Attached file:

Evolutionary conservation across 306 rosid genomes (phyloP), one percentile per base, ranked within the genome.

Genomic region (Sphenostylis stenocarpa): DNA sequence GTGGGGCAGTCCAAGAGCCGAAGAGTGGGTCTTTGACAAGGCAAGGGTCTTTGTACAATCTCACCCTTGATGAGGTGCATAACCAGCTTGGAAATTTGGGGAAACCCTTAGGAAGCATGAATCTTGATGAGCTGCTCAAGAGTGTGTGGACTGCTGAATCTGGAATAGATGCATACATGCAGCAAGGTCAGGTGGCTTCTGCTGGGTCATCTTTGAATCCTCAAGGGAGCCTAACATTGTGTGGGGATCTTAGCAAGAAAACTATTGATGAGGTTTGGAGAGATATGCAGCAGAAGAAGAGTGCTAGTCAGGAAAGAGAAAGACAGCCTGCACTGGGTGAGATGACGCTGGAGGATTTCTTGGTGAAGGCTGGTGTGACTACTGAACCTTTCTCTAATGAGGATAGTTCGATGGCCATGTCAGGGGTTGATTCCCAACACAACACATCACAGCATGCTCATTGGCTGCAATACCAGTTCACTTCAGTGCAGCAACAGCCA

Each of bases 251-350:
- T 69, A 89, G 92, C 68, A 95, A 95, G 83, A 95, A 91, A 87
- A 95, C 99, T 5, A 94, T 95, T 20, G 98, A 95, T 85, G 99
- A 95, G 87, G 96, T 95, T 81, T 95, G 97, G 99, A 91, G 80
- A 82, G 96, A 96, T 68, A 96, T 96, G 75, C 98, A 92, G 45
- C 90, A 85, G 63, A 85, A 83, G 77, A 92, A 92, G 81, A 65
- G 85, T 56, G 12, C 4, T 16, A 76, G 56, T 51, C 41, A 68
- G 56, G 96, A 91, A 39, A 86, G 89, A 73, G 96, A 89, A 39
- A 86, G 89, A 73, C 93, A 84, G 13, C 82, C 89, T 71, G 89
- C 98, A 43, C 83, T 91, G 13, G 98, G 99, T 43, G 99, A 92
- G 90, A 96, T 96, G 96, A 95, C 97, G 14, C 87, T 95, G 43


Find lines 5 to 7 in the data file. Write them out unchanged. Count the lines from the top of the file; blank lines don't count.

- A 95, C 99, T 5, A 94, T 95, T 20, G 98, A 95, T 85, G 99
- A 95, G 87, G 96, T 95, T 81, T 95, G 97, G 99, A 91, G 80
- A 82, G 96, A 96, T 68, A 96, T 96, G 75, C 98, A 92, G 45